During the Democratic presidential primary, Senator Bernie Sanders fashioned a recurrent criticism - one of the few to last through most of the campaign - of Hillary Clinton, that while he (Sanders) had seen around the bend far enough to determine that invading Iraq in 2003 was a bad idea, and voted against it, Clinton voted in favor. She never developed a strong comeback to that critique.
For anyone seeking to criticize Clinton, who like Sanders (and, as it happens, like this writer) thought in advance that the invasion was a bad idea, the appeal of that line argument as a blast on Clinton's judgement has some appeal.
From that standpoint, you can understand Donald Trump's desire to do what Sanders did. (The fact that Trump's running mate, Mike Pence, also supported the war, is inconvenient but, well, maybe somewhat disposable. On the other hand, the fact that Trump has scaled down his use of the Clinton-Iraq argument since picking Pence as running mate may suggest it's more than just a little problematic. On at least one televised interview, he proceeded to say "I don't care" about Pence's relative foresight on Iraq.)
On repeated occasions, Trump said he was against it from early on; on a 60 Minutes interview, for example, he said he "was against the war in Iraq from the beginning."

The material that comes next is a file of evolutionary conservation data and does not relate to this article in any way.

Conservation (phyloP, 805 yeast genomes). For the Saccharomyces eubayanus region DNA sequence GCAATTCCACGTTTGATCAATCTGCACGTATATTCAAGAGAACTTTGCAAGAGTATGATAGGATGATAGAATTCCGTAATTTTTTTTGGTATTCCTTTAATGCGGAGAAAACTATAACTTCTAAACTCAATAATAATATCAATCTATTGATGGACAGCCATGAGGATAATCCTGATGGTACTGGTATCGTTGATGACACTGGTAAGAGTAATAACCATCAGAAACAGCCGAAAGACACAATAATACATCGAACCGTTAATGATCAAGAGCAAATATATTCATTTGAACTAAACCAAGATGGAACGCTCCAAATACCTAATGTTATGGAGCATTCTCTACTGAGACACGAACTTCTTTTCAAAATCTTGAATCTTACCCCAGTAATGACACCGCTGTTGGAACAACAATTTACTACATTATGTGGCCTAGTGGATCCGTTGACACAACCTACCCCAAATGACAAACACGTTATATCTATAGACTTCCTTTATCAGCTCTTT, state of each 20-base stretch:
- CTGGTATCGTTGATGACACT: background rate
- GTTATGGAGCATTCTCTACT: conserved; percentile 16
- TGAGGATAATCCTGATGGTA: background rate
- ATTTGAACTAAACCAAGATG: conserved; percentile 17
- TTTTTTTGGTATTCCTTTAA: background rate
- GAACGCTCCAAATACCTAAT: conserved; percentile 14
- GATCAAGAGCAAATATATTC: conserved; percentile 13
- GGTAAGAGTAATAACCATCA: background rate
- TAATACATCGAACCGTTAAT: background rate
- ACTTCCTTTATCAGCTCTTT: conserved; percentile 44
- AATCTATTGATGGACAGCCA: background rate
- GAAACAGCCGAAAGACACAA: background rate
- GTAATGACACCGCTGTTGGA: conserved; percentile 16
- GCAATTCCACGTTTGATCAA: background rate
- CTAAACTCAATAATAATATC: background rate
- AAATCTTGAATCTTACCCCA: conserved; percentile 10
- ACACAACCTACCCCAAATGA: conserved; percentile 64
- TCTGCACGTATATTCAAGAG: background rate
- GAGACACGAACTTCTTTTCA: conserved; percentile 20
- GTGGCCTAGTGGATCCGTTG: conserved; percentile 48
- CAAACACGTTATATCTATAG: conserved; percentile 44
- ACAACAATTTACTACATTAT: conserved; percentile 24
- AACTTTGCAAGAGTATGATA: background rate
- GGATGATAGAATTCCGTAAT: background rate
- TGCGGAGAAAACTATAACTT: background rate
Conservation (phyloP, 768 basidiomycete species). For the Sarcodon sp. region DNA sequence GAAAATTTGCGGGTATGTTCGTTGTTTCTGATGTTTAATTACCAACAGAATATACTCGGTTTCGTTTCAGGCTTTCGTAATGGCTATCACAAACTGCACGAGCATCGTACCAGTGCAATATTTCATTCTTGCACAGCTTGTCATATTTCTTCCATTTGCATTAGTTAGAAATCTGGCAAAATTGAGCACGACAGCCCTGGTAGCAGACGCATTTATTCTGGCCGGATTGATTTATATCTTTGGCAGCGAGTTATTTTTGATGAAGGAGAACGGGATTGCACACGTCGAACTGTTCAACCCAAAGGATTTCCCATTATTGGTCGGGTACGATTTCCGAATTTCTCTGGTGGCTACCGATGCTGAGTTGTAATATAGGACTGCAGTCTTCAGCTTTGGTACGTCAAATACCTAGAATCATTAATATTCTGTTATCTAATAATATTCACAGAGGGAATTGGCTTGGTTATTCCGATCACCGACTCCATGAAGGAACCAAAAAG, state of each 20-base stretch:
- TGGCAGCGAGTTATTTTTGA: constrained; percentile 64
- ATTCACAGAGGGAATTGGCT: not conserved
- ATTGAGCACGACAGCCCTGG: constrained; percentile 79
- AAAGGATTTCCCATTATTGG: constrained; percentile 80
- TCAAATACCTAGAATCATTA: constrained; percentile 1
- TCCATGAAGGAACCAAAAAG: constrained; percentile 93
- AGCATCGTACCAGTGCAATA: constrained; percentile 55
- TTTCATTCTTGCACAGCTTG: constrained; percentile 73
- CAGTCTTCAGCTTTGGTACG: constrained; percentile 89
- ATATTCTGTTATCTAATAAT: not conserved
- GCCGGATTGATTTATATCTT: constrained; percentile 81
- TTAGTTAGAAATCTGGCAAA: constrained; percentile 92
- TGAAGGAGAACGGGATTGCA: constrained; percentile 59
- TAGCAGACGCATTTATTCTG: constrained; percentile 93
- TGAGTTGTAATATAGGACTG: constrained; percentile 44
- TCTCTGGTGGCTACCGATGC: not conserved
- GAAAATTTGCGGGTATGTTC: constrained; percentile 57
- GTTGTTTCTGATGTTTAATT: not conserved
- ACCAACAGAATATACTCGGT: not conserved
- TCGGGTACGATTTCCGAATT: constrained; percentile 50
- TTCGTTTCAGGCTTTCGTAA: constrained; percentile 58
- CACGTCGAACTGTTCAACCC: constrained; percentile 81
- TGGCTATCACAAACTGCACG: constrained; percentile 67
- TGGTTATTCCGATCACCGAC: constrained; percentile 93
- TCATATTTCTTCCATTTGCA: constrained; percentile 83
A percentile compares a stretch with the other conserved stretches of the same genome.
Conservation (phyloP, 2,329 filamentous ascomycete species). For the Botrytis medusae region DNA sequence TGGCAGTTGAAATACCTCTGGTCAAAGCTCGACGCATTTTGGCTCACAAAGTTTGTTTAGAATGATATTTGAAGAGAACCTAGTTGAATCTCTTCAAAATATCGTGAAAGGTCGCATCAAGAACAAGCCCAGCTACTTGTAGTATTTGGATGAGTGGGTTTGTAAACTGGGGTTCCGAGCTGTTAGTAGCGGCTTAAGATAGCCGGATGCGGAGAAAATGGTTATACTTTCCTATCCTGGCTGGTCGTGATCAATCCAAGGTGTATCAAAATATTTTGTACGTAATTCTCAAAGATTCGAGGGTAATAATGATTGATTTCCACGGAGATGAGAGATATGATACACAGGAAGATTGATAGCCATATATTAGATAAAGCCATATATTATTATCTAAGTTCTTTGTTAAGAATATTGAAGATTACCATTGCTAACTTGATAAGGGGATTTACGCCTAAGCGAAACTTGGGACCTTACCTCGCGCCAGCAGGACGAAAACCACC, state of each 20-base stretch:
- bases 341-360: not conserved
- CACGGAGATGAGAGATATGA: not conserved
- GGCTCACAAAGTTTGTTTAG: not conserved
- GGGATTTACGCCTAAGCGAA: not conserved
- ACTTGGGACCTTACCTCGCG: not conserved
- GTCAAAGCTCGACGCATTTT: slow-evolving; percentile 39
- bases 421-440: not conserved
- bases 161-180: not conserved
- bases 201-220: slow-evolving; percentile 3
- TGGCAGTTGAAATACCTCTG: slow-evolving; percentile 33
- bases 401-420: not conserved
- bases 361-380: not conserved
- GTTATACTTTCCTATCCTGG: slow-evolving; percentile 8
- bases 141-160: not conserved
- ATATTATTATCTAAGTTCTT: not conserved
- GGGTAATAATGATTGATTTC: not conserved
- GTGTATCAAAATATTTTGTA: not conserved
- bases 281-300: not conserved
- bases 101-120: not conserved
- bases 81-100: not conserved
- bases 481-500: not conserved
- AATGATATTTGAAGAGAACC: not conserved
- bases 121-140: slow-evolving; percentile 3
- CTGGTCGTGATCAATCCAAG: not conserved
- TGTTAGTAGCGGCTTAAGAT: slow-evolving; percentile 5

But there's a problem: Trump was not opposed to the war before it was undertaken. As the Atlantic reported:
"JF Trump repeats his claim that he was against the Iraq war from the start. This is not true, and every time he says it he needs to be called out on its falsity. To Trump’s credit, he turned against the war faster than some others, once it started going bad. Before it started, he was not among those — those like Barack Obama, like Al Gore, like a handful of Republicans in Congress, like Brent Scowcroft and other conservatives and realists — who warned that it would be a grievous mistake."
The Los Angeles Times cited an audio recording of a Trump interview with radio host Howard Stern on September 11, 2002, half a year before President George W. Bush ordered the invasion, on th question of whether invading was a good idea. Trump: “Yeah, I guess so. I wish the first time it was done correctly.”
Searching for evidence he had opposed the war before it began, Trump spokeswoman Hope Hicks went to an interview of Trump with Neil Cavuto of Fox News in January 2003 saying perhaps Bush “shouldn't be doing it yet, and perhaps we should be waiting for the United Nations.” according to Politifact. But Politifact also said Trump nowhere said he "was totally against the war in Iraq” and cautioned that the area could be destabilized as a result.
He doesn't get to take the high ground he apparently wants to occupy here. - rs